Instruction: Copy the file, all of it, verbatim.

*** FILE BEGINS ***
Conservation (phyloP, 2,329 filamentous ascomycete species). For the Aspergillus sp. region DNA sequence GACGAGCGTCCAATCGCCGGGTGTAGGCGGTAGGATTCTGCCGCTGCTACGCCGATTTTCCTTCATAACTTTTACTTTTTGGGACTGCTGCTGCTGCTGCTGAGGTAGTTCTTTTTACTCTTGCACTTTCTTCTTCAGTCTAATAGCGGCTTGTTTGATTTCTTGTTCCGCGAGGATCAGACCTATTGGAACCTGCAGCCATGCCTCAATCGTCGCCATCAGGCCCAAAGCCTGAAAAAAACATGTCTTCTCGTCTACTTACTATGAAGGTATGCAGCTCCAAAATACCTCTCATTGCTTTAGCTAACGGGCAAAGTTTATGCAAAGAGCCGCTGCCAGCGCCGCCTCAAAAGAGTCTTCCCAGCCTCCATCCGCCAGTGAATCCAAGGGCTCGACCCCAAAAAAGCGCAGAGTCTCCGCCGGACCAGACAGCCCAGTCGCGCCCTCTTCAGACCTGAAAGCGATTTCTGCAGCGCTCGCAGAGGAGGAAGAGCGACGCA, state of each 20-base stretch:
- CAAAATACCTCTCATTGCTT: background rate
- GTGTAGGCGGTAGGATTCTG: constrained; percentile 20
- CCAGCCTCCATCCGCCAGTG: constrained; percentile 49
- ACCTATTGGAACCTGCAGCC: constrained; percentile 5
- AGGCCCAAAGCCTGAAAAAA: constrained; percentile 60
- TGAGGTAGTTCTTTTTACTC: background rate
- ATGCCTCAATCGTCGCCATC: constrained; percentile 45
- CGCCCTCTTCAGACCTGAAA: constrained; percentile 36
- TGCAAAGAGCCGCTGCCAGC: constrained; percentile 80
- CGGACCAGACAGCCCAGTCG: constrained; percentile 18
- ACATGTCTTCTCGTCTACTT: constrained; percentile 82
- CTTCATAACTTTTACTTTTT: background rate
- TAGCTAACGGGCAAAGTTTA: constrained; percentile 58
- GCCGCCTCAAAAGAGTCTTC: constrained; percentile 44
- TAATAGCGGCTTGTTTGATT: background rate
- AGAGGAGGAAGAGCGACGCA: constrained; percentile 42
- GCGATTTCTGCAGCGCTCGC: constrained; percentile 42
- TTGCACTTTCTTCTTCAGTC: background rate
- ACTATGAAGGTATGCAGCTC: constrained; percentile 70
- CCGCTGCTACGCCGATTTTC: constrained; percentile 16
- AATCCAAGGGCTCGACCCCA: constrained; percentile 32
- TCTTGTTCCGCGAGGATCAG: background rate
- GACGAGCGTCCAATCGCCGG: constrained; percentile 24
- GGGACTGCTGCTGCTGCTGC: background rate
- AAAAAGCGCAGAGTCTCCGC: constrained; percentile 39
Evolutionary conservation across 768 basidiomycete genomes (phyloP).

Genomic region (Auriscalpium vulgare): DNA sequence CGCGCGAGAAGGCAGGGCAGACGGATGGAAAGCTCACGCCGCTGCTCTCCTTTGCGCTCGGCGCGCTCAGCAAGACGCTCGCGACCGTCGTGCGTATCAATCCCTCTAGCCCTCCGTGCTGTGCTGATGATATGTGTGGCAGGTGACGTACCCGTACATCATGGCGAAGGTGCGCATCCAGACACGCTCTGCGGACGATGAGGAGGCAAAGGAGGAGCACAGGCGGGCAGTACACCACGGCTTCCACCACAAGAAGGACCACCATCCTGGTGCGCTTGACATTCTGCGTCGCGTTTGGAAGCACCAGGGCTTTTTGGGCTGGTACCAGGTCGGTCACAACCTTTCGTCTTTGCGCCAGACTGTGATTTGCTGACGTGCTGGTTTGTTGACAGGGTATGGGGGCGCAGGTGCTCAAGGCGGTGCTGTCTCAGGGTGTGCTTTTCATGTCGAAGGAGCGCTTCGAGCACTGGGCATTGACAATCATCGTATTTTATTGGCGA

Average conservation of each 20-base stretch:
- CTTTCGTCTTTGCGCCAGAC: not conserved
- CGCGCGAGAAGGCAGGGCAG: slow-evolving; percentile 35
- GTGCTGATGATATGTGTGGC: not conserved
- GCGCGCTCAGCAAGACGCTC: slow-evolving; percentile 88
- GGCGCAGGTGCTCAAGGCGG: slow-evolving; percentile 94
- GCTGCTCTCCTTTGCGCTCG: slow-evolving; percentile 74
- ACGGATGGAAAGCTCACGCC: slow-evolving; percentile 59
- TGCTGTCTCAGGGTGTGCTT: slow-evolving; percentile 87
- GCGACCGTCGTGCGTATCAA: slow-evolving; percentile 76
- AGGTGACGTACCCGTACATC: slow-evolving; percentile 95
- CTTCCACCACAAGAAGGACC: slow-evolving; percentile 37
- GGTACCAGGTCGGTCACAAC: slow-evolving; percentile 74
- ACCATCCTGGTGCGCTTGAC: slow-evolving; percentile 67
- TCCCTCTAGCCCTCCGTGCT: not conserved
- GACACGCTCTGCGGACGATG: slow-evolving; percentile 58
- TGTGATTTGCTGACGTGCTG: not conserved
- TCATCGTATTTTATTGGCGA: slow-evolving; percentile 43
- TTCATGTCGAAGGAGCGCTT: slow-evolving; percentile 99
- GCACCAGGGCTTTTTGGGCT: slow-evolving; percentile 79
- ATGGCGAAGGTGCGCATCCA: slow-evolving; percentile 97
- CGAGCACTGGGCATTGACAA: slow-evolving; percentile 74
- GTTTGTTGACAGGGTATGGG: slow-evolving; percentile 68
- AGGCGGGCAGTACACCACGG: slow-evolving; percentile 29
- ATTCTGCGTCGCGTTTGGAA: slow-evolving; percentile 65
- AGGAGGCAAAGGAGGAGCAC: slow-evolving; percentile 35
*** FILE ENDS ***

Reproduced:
Conservation (phyloP, 2,329 filamentous ascomycete species). For the Aspergillus sp. region DNA sequence GACGAGCGTCCAATCGCCGGGTGTAGGCGGTAGGATTCTGCCGCTGCTACGCCGATTTTCCTTCATAACTTTTACTTTTTGGGACTGCTGCTGCTGCTGCTGAGGTAGTTCTTTTTACTCTTGCACTTTCTTCTTCAGTCTAATAGCGGCTTGTTTGATTTCTTGTTCCGCGAGGATCAGACCTATTGGAACCTGCAGCCATGCCTCAATCGTCGCCATCAGGCCCAAAGCCTGAAAAAAACATGTCTTCTCGTCTACTTACTATGAAGGTATGCAGCTCCAAAATACCTCTCATTGCTTTAGCTAACGGGCAAAGTTTATGCAAAGAGCCGCTGCCAGCGCCGCCTCAAAAGAGTCTTCCCAGCCTCCATCCGCCAGTGAATCCAAGGGCTCGACCCCAAAAAAGCGCAGAGTCTCCGCCGGACCAGACAGCCCAGTCGCGCCCTCTTCAGACCTGAAAGCGATTTCTGCAGCGCTCGCAGAGGAGGAAGAGCGACGCA, state of each 20-base stretch:
- CAAAATACCTCTCATTGCTT: background rate
- GTGTAGGCGGTAGGATTCTG: constrained; percentile 20
- CCAGCCTCCATCCGCCAGTG: constrained; percentile 49
- ACCTATTGGAACCTGCAGCC: constrained; percentile 5
- AGGCCCAAAGCCTGAAAAAA: constrained; percentile 60
- TGAGGTAGTTCTTTTTACTC: background rate
- ATGCCTCAATCGTCGCCATC: constrained; percentile 45
- CGCCCTCTTCAGACCTGAAA: constrained; percentile 36
- TGCAAAGAGCCGCTGCCAGC: constrained; percentile 80
- CGGACCAGACAGCCCAGTCG: constrained; percentile 18
- ACATGTCTTCTCGTCTACTT: constrained; percentile 82
- CTTCATAACTTTTACTTTTT: background rate
- TAGCTAACGGGCAAAGTTTA: constrained; percentile 58
- GCCGCCTCAAAAGAGTCTTC: constrained; percentile 44
- TAATAGCGGCTTGTTTGATT: background rate
- AGAGGAGGAAGAGCGACGCA: constrained; percentile 42
- GCGATTTCTGCAGCGCTCGC: constrained; percentile 42
- TTGCACTTTCTTCTTCAGTC: background rate
- ACTATGAAGGTATGCAGCTC: constrained; percentile 70
- CCGCTGCTACGCCGATTTTC: constrained; percentile 16
- AATCCAAGGGCTCGACCCCA: constrained; percentile 32
- TCTTGTTCCGCGAGGATCAG: background rate
- GACGAGCGTCCAATCGCCGG: constrained; percentile 24
- GGGACTGCTGCTGCTGCTGC: background rate
- AAAAAGCGCAGAGTCTCCGC: constrained; percentile 39
Evolutionary conservation across 768 basidiomycete genomes (phyloP).

Genomic region (Auriscalpium vulgare): DNA sequence CGCGCGAGAAGGCAGGGCAGACGGATGGAAAGCTCACGCCGCTGCTCTCCTTTGCGCTCGGCGCGCTCAGCAAGACGCTCGCGACCGTCGTGCGTATCAATCCCTCTAGCCCTCCGTGCTGTGCTGATGATATGTGTGGCAGGTGACGTACCCGTACATCATGGCGAAGGTGCGCATCCAGACACGCTCTGCGGACGATGAGGAGGCAAAGGAGGAGCACAGGCGGGCAGTACACCACGGCTTCCACCACAAGAAGGACCACCATCCTGGTGCGCTTGACATTCTGCGTCGCGTTTGGAAGCACCAGGGCTTTTTGGGCTGGTACCAGGTCGGTCACAACCTTTCGTCTTTGCGCCAGACTGTGATTTGCTGACGTGCTGGTTTGTTGACAGGGTATGGGGGCGCAGGTGCTCAAGGCGGTGCTGTCTCAGGGTGTGCTTTTCATGTCGAAGGAGCGCTTCGAGCACTGGGCATTGACAATCATCGTATTTTATTGGCGA

Average conservation of each 20-base stretch:
- CTTTCGTCTTTGCGCCAGAC: not conserved
- CGCGCGAGAAGGCAGGGCAG: slow-evolving; percentile 35
- GTGCTGATGATATGTGTGGC: not conserved
- GCGCGCTCAGCAAGACGCTC: slow-evolving; percentile 88
- GGCGCAGGTGCTCAAGGCGG: slow-evolving; percentile 94
- GCTGCTCTCCTTTGCGCTCG: slow-evolving; percentile 74
- ACGGATGGAAAGCTCACGCC: slow-evolving; percentile 59
- TGCTGTCTCAGGGTGTGCTT: slow-evolving; percentile 87
- GCGACCGTCGTGCGTATCAA: slow-evolving; percentile 76
- AGGTGACGTACCCGTACATC: slow-evolving; percentile 95
- CTTCCACCACAAGAAGGACC: slow-evolving; percentile 37
- GGTACCAGGTCGGTCACAAC: slow-evolving; percentile 74
- ACCATCCTGGTGCGCTTGAC: slow-evolving; percentile 67
- TCCCTCTAGCCCTCCGTGCT: not conserved
- GACACGCTCTGCGGACGATG: slow-evolving; percentile 58
- TGTGATTTGCTGACGTGCTG: not conserved
- TCATCGTATTTTATTGGCGA: slow-evolving; percentile 43
- TTCATGTCGAAGGAGCGCTT: slow-evolving; percentile 99
- GCACCAGGGCTTTTTGGGCT: slow-evolving; percentile 79
- ATGGCGAAGGTGCGCATCCA: slow-evolving; percentile 97
- CGAGCACTGGGCATTGACAA: slow-evolving; percentile 74
- GTTTGTTGACAGGGTATGGG: slow-evolving; percentile 68
- AGGCGGGCAGTACACCACGG: slow-evolving; percentile 29
- ATTCTGCGTCGCGTTTGGAA: slow-evolving; percentile 65
- AGGAGGCAAAGGAGGAGCAC: slow-evolving; percentile 35